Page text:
Multiple Unique Markers for Each Town
In towns where the markers were installed, at least two were put up, one on each end of town along the major “state road.” Usually this was a numbered “PA” route (PA 45 for example), or a numbered “U.S.” route (U.S. 322 for example). If a town was at the intersection of two such roadways, there were four signs installed, two on each road. All of the information on the several markers at one town was the same, except for the name of and distance to the “next” town. This differed depending on which direction the viewer was going. The photos above show the two markers at Beaver Springs, (Snyder County), Pennsylvania. Note that the top line differs on each as the “next” town is different depending on your direction of travel.
Some of the markers omit the top line about a “next” town, but this is the exception. A few omit the “Founded” date at the bottom, or say “Settled” instead. In a few instances it is evident that the top line letters were removed for some reason. This sometimes happened where new “limited access” highways cut off old roads, so that the old joke “you can’t get there from here” became true.
Where the markers remain, the communities, or more likely some enterprising person in the community, has stepped forward to repair or repaint them. Being of cast iron, they are very brittle and subject to breakage. A surprising number show evidence of being repaired either poorly or well. Far too many, however, stand neglected at the side of the road.
Some Notes on Marker Text, by Jack Graham (see also What the Markers Donote)
The text of the signs, specifically the town name information, was apparently the product of a committee on which Pennsylvania Folklorists Henry Shoemaker and Albert Cook Myers were heavily involved. Shoemaker and Cook were the Chairman and Secretary of the PA Historical Commission (predecessor agency to today’s PHMC.) Shoemaker stated in the Historical Commission report to the Governor for 1923-27 that he and Myers had been “actively engaged in securing historical accuracy for the numerous metal marker signs for the towns and physical features of the Commonwealth erected by the Department of Highways.”
The several items of information on each sign include: the name of the next town down the road and the mileage to it; the name of the town being entered; some bit of information regarding why the town was so named; and the year the town was founded. In some cases the information about the founding date is not included, but this too is the exception rather than the norm. Many of the signs reference a previous town name, rather than a reason for the current name. In many cases why it was renamed is mentioned, but usually not; lack of space perhaps, or maybe no one remembered. It was not uncommon for many towns across the Commonwealth to have been given the same name, but with the coming of our modernized postal system, this had to be changed, and towns were renamed. For example, a town named Centerville can be found in eight different Pennsylvania counties. Only the one in Washington County was large enough to merit a post office. A town had to have been large enough to warrant a post office to be considered to receive a marker. A large number of the signs reveal that the town was named for a “pioneer settler” or other early inhabitant of the area. Clearly if you want a good chance of having a town named after you, start a new one of your own. Daniel Herr founded a Lancaster County town in 1877, but he chose to name it Refton, so the above doesn’t always hold true.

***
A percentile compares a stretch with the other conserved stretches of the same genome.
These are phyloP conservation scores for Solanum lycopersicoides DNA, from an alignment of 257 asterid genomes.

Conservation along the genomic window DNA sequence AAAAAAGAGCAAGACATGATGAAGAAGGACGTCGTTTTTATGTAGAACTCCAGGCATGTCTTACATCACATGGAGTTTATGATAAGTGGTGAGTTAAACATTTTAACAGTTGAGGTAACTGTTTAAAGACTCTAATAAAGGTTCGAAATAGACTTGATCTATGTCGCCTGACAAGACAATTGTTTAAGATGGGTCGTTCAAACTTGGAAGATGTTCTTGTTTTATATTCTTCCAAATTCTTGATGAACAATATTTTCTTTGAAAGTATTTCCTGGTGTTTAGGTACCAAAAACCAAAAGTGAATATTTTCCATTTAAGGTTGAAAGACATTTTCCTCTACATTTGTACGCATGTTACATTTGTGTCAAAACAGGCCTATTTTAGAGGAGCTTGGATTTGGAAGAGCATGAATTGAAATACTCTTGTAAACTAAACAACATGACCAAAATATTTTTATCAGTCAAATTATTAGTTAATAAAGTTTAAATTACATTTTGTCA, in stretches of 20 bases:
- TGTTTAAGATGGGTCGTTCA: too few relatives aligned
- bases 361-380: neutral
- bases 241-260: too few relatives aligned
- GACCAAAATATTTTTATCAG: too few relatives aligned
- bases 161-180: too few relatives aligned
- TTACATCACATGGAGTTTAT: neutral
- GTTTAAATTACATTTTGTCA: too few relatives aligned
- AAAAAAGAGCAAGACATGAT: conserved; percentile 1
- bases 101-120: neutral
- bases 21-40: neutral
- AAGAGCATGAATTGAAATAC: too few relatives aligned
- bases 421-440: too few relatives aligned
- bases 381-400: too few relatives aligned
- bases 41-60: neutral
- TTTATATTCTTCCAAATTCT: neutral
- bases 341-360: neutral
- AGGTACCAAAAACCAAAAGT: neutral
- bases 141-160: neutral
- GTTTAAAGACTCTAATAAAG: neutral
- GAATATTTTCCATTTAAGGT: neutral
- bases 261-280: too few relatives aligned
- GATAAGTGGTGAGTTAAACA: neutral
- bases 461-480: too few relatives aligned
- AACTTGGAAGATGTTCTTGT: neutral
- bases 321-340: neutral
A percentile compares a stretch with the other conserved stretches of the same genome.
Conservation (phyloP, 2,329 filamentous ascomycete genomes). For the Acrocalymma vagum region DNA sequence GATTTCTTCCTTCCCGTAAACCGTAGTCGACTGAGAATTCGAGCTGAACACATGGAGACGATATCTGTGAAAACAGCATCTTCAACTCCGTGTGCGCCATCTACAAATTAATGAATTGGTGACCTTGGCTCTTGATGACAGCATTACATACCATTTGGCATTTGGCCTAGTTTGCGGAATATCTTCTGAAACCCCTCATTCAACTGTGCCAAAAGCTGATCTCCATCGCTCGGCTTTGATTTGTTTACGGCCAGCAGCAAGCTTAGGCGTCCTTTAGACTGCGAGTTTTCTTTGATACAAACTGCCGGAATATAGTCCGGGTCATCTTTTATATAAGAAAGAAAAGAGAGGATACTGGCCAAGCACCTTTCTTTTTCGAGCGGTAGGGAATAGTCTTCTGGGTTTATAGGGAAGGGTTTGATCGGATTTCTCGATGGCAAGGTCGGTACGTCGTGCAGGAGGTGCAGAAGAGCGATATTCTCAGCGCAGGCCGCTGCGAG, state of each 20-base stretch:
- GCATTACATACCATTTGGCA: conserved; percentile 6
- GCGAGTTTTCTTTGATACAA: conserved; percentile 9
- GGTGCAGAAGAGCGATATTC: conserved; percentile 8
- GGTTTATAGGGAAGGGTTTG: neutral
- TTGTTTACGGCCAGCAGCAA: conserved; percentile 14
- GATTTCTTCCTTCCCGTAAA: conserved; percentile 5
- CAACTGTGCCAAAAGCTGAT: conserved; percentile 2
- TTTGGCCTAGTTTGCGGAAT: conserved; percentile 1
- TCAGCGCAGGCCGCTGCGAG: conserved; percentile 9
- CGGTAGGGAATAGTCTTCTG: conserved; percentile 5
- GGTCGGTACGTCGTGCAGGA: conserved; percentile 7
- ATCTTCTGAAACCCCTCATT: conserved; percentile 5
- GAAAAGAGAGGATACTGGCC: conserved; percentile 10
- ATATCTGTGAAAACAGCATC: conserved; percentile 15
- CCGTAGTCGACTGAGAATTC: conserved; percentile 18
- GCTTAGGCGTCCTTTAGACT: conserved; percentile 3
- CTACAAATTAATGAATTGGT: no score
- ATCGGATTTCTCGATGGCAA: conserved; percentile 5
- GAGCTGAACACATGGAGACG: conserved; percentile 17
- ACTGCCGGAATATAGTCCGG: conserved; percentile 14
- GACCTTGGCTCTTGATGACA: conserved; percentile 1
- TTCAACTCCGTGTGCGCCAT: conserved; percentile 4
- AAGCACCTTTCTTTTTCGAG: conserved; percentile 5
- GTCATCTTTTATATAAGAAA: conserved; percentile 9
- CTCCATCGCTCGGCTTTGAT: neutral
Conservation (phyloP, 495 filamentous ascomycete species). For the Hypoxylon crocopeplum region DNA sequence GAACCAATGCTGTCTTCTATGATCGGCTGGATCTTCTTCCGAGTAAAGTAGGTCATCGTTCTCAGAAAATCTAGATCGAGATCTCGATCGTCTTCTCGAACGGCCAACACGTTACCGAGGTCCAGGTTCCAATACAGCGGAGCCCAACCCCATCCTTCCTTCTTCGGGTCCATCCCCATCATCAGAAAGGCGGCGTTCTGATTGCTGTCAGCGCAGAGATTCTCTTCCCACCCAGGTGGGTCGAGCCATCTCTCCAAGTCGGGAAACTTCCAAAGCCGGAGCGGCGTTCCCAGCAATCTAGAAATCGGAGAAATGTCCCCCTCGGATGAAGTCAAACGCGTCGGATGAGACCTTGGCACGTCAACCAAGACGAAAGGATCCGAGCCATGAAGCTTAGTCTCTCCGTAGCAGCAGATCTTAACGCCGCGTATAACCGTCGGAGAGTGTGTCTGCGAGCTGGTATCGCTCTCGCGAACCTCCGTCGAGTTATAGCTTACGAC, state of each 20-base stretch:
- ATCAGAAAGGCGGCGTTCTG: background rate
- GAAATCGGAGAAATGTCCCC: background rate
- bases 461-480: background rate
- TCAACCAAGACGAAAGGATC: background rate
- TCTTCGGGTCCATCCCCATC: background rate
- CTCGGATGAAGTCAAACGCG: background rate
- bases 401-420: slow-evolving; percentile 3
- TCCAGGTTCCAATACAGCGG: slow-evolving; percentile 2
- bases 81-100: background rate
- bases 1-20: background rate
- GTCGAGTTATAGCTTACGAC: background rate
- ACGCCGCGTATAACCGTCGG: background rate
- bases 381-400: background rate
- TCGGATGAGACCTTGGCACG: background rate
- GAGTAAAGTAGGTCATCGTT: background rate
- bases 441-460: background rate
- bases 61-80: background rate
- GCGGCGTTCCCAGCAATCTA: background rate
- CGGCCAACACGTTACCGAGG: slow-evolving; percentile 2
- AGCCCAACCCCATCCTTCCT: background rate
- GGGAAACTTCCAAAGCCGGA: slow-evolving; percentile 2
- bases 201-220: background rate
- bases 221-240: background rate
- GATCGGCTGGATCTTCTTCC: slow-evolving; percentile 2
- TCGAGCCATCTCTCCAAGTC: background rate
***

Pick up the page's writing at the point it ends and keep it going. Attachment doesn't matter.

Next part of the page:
Some of the signs give us clues as to the national origin of early settlers: New Florence (Westmoreland County) was named for a town in Italy – chances are the first settlers were of Italian ancestry. “Named for an early Welsh settler” is a pretty good clue the early folks in Jenkintown (Montgomery County) were from Wales. New Germantown (Perry County), was named for “old” Germantown, near Philadelphia, and was settled by folks of German heritage as they moved west.
The village of Airville, in York County, was named for the “pure air in the neighborhood.” I found it amusing that the remaining sign here is in the yard of a large dairy farm, and on the day I photographed it the distinctive odor of cows was almost overpowering.
Although most of the signs note a date the town was supposedly founded, I have a suspicion that in many cases the actual dates of first settlement are much earlier. The sign for the Lancaster County town of Lexington states it was founded in 1805, and that an earlier name was changed to commemorate the Revolutionary War battle of Lexington. As this happened thirty years before, patriotic fervor was still strong. The date is most likely the renaming date. The Ardmore sign in Montgomery County gives a founding date of 1873, the year it was renamed, having formerly been called Athensville since its original settlement. Some of the signs note a date the town was “incorporated” as opposed to “founded.“ This usually happened many years after the town’s founding. Some note the date the town was “settled.“